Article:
The Neighborhood Prophet

Tony Nelson

Andrew Moore's four-year-old son points skyward. "Daddy?" he asks, staring up at a plastic doll splattered with red paint and hanging from a makeshift noose in Moore's front yard. "Why does that baby doll have blood on it?"

"Because," Moore explains, his slow drawl punctuating each word, "the blood needs some way to circulate."

"Oh," says his son, before happily pedaling off on his oversized bike, as if this all makes perfect sense.

Such questions are not unusual in Moore's world, where broken kids' toys, rusting car parts, and a cracked toilet that once littered the alley now populate the yard of his house on Bloomington Avenue and 33rd Street South. The objects have been carefully arranged, lovingly transformed into what he calls reality art. The point of this tangled graveyard, says Moore, is to give voice to victims of injustice, a protest that's whispered through Chevy Caprice power-steering pumps and the muffler of a Ford Econoline.

Moore adjusts a picture frame that's propped behind the hanging doll. Inside, glued to a piece of cardboard, is an article about the 1920 lynchings in Duluth of three young men. "Most people don't realize this happened here," he says. "In Minnesota." Nodding toward a black-and-white photo of three men with heads covered, wrists and ankles wrapped in rope, he adds, "That picture appeared on postcards after the killings. It was like they was rubbing it in."

All day, Moore, a father of five, has been outside painting messages such as, "Thou Shall Not Kill" on a piece of slate that will be added to his massive front-yard display. On the back right pocket of his paint-splattered jeans, "Black Panthers" is stitched in white cursive, as if it's a brand like Calvin Klein or Jordache.

"Bush is killing innocent kids over in Iraq. And for what? Oil?" he asks, shaking his head and smiling incredulously. He has gummy gaps in his grin, the result of a stint as a boxer in the 1980s (he moved to Minneapolis in '84, after losing a big match in Fort Dodge, Iowa). Nearing 50 now, Moore fingers the piece of yarn that hangs around his neck, festooned with a shellacked chunk of bark featuring an image of Africa with Malcolm X's silhouette in the center. It looks to be homemade. "People are not acknowledging the war going on in this country," he says. "The gang violence, the innocent kids dying. People would like to separate the two wars, but you can't. Violence is violence, war is war, blood loss is blood loss."

The "Thou Shall Not Kill" sign is propped before a silver crate that doubles as a coffin for a U.S. solider. The soldier is a stuffed dummy in a hat and sunglasses who's being fed intravenously from the same red tube of "blood" that feeds the mock oil drum, World Trade Center, and death-penalty chamber erected in Moore's front yard. "This represents the lies and violence destroying lives," he says, tapping the red tubing. "It's all connected. It's all based on economics."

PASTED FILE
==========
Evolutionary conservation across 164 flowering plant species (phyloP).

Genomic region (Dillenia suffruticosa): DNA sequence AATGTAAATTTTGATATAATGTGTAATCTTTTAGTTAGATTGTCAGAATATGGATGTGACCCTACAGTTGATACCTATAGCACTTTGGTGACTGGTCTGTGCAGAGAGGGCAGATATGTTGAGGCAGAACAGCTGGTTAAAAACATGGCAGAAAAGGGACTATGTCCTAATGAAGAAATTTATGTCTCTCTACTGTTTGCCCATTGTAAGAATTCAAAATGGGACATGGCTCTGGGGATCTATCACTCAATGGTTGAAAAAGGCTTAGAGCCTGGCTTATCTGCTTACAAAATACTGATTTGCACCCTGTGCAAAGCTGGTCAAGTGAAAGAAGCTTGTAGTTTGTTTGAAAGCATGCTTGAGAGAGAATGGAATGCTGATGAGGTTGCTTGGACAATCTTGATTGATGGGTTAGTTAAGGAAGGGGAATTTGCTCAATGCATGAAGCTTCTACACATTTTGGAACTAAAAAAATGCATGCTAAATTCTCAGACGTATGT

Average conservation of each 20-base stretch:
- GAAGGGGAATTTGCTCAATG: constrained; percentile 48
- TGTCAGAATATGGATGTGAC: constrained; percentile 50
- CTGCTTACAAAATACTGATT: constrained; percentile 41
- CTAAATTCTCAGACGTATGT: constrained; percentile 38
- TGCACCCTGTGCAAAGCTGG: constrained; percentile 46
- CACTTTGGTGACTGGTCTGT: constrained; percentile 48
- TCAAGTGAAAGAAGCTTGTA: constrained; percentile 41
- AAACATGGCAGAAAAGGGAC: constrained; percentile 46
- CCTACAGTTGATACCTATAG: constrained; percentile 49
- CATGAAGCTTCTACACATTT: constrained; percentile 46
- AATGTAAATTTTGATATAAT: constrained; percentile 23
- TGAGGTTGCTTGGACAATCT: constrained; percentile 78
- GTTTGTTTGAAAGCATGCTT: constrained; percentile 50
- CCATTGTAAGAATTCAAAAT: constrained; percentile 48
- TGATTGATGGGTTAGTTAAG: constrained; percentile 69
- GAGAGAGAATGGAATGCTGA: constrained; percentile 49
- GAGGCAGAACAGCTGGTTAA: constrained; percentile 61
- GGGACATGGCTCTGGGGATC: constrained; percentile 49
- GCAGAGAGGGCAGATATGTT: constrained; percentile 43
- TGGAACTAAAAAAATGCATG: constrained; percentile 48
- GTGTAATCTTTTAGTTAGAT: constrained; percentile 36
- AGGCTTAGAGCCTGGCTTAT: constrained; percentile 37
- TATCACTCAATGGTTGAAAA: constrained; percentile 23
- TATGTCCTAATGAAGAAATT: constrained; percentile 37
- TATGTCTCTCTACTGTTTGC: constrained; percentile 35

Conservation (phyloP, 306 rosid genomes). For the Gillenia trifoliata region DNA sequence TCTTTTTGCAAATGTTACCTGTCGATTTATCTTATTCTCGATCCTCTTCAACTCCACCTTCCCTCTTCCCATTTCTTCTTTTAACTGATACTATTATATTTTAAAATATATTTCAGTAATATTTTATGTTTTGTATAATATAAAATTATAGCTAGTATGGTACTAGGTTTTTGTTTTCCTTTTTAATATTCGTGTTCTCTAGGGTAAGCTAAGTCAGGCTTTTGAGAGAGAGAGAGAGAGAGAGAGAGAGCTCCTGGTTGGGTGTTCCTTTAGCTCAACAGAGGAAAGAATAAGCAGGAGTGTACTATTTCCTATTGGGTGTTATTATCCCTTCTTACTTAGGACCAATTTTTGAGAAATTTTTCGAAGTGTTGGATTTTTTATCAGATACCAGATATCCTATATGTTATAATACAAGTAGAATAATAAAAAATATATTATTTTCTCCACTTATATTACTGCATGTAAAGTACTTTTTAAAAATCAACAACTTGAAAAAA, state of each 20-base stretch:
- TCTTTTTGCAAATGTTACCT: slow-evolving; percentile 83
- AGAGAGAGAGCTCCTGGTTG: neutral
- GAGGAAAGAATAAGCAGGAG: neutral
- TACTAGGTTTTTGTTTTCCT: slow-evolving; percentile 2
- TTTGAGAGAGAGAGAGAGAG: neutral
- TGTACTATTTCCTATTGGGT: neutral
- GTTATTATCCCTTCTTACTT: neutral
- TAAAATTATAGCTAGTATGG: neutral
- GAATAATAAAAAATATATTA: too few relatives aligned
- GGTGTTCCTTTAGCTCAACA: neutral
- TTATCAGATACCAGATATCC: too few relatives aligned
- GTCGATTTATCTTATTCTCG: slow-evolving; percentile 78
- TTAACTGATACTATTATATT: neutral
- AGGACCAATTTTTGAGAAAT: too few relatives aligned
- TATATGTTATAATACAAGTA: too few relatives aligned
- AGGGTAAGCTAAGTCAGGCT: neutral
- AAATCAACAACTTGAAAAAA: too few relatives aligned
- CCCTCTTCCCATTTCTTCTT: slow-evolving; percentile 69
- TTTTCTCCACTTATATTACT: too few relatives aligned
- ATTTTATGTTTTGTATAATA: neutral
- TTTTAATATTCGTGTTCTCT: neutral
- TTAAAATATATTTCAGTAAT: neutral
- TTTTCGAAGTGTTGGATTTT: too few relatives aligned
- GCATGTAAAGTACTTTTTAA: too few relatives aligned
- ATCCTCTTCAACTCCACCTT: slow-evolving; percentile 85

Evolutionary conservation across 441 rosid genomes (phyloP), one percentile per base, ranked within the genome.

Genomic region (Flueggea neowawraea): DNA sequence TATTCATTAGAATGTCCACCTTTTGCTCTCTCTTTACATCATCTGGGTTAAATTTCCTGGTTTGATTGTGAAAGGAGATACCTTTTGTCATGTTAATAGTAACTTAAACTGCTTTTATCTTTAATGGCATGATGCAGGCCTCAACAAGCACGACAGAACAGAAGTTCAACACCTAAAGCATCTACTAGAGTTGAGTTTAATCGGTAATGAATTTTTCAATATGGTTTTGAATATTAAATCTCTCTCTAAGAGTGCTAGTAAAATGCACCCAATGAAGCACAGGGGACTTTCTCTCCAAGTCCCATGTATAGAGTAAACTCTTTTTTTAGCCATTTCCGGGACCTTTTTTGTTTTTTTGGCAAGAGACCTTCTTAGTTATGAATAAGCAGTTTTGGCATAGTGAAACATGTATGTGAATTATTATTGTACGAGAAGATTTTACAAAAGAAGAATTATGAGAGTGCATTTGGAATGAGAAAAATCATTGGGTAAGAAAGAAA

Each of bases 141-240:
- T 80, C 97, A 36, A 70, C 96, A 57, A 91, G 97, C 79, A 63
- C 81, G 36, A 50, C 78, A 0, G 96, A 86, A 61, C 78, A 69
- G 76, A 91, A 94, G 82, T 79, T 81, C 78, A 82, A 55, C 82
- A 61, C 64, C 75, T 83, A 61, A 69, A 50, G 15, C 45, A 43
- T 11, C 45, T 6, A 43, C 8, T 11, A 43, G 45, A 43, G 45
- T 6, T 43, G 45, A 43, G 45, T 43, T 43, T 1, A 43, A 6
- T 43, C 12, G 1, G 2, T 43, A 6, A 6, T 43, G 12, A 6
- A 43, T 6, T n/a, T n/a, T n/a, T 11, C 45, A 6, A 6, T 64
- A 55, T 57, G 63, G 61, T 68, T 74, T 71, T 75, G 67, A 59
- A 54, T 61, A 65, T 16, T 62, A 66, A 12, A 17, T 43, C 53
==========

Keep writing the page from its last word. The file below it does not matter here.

When Moore was a young boy, he opened a closet at his home in Omaha, Nebraska, to discover a cache of grenades, shotguns, and AK-47s that belonged to his stepfather, a Black Panther. This was Moore's introduction to violence and the anger that would trail him his whole life. He became a Black Panther too, and started tangling with the law. When Moore was 11, federal marshals stormed his home after he tore apart several mail trucks. At 13, he was arrested for firing shots into the air to scare off the bully harassing his sister. At 16, he broke into a house while armed, was shot point blank in the stomach, and wound up in prison for 10 years, six of them in solitary confinement.

It wasn't until prison--where he met Breeze, a man serving a double life sentence for murder--that Moore began extolling the virtues of nonviolence. "He taught me that violence only creates more hate," says Moore. "I learned in prison that if I can beat the system socially, economically, psychologically, then I win." To make his point, last summer he attached a heavy steel ball and chain to his ankle and dragged it up and down Lake Street.

School buses roar past; the drivers honk and flash smiles in Moore's direction. He waves back, the star of the neighborhood, a prophet on parade. A newer-model black Audi stops at the curb and its silver-haired passengers crane their necks like baby birds to read Moore's messages.

"There are black Americans, and then there are lack Americans," he says, gesturing toward the stream of cars driving casually by. "Lack Americans need to realize they're being exploited, quit depending so much on the system that's corrupting and destroying us. People need to be less passive. That's what I'm doing with my reality art. It may be dramatic, but it's not as dramatic as people suffering."

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